Nahuel Huapi Traverse

  • Laguna Toncek - © flickr user- roman korzh
  • © flickr user- roman korzh
  • © flickr user- roman korzh
  • © flickr user- roman korzh
  • © flickr user- roman korzh
  • © flickr user- roman korzh
  • © flickr user- roman korzh
  • © flickr user- roman korzh
  • © flickr user- roman korzh
  • Laguna Toncek - © flickr user- roman korzh
  • Nahuel Huapi Traverse - © flickr user- roman korzh
  • © flickr user- roman korzh
  • © flickr user- roman korzh

Key information: Nahuel Huapi Traverse

    • The scenic forests and lakes of Nahuel Huapi, surrounded by dramatic mountains, make this one of Argentina's most popular trekking areas.
      • Covering areas which once formed the heartland of the Mapuche Indians, this national park varies from the wet rainforests of the west to the dry, coniferous east, with stunning alpine forest at higher altitudes.
        • Beautiful wildflowers, numerous bird species, pumas and deer can be seen in the forests and around the many lakes.
          • This is a demanding walk in mountains, on which you will have to be self-sufficient. Come prepared.

Walkopedia rating

  • Walkopedia rating84
  • Beauty34
  • Natural interest16
  • Human interest0
  • Charisma34
  • Negative points0
  • Total rating84
  • Note: Negs: popularity.

Vital Statistics

  • Length: 40km
  • 4-5 days
  • Maximum Altitude: 2,076m
  • Level of Difficulty: Strenuous
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 flickr user- roman korzh

WALK SUMMARY

Trekking the Nahuel Huapi Traverse is the perfect opportunity to take in the wonders of the Nahuel Huapi NP, with its astonishing range of environments. The jagged mountains are covered in extraordinary rock formations, pointed towers rising from the shadows of their peaks. Snowy summits soar above you, with the huge Mount Tronador often dominating the horizon.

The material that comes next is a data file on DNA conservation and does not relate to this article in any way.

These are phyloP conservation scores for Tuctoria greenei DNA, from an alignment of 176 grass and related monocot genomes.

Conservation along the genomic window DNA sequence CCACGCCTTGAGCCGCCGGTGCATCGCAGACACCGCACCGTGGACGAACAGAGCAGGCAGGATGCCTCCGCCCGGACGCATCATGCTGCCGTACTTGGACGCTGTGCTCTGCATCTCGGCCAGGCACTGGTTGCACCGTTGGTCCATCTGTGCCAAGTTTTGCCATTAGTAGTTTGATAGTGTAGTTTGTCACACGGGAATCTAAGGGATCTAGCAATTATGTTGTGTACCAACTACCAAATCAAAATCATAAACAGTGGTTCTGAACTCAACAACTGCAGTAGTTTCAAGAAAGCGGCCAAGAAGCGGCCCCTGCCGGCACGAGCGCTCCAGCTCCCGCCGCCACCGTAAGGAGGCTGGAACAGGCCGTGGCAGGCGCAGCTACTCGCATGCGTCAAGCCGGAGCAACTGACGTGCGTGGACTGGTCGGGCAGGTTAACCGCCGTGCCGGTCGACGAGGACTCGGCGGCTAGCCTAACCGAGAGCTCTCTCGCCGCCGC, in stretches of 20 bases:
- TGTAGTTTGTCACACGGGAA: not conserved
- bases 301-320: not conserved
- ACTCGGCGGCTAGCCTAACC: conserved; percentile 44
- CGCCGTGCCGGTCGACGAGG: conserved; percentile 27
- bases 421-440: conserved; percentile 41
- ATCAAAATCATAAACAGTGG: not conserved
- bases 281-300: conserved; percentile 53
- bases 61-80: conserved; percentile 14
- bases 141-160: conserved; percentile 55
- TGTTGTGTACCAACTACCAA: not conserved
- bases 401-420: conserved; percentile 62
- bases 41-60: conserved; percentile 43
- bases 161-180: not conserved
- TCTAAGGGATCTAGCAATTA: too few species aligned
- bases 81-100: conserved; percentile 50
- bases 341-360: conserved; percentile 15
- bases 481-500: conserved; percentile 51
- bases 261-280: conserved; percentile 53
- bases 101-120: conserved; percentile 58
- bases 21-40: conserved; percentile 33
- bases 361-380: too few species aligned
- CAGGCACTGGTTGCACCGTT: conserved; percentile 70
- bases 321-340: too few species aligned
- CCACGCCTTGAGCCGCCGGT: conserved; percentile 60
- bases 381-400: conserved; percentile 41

Lower down, deep blue lakes sparkle in the sunlight, surrounded by greenery. Rainforests cover areas of the park to the west, whilst further east the terrain is dry, with little of the rainfall which lands so readily on the other side of the park. Gorgeous flowers and plants, and interesting greenery throughout all add to the experience of this walk.

Protection of the wildlife was a major reason for the creation of the National Park, the oldest in Argentina, and there are plenty of fascinating creatures to be seen. Puma, various different types of deer (including that claimed to be the world's smallest), otters, guanacos (a relative of the camel and of the llama) and maras (of the same family as the capybara, found elsewhere in South America, and of the guinea pig) live here, along with parakeets and the famous condors.

The area managed to remain free of European influence for longer than many others in the Americas. Due to Spanish presence in Chile, the Mapuche Indians moved here around the seventeenth century, and quickly absorbed the culture of the various tribes living peacefully around Nahuel Huapi. Despite an earlier, failed, attempt to civilise' the Indians even before this, Europeans did not manage to occupy the area fully until 1879 however, they then did their best to suppress native Indian culture.

Other accounts: share your experiences

Your comments on this walk, your experiences and suggestions, and your photos are very welcome. Where appropriate, you will be credited for your contribution.

PRACTICAL INFORMATION

We have a lot of helpful practical information and tips about this walk, covering everything from the best books and maps, to timing and weather, geting there, possible problems, whether you need a guide and where to find them, and useful websites. This section is only open to members.

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Safety and problems: All walks have inherent risks and potential problems, and many of the walks featured on this website involve significant risks, dangers and problems. Problems of any sort can arise on any walk. This website does not purport to identify any (or all) actual or potential risks, dangers and problems that may relate to any particular walk.

Any person who is considering undertaking this walk should do careful research and make their own assessment of the risks, dangers and possible problems involved. They should also go to “Important information” for further important information.

Anyone planning an expedition to this place should see further important information about this walk.

Laguna Toncek - © flickr user- roman korzh

OTHER ACCOUNTS
share your experiences

Add your experiences, suggestions and photos. We would be delighted to receive your writing and ideas (which will be attributed appropriately where published).

Anyone planning an expedition to this place should see further important information about this walk.

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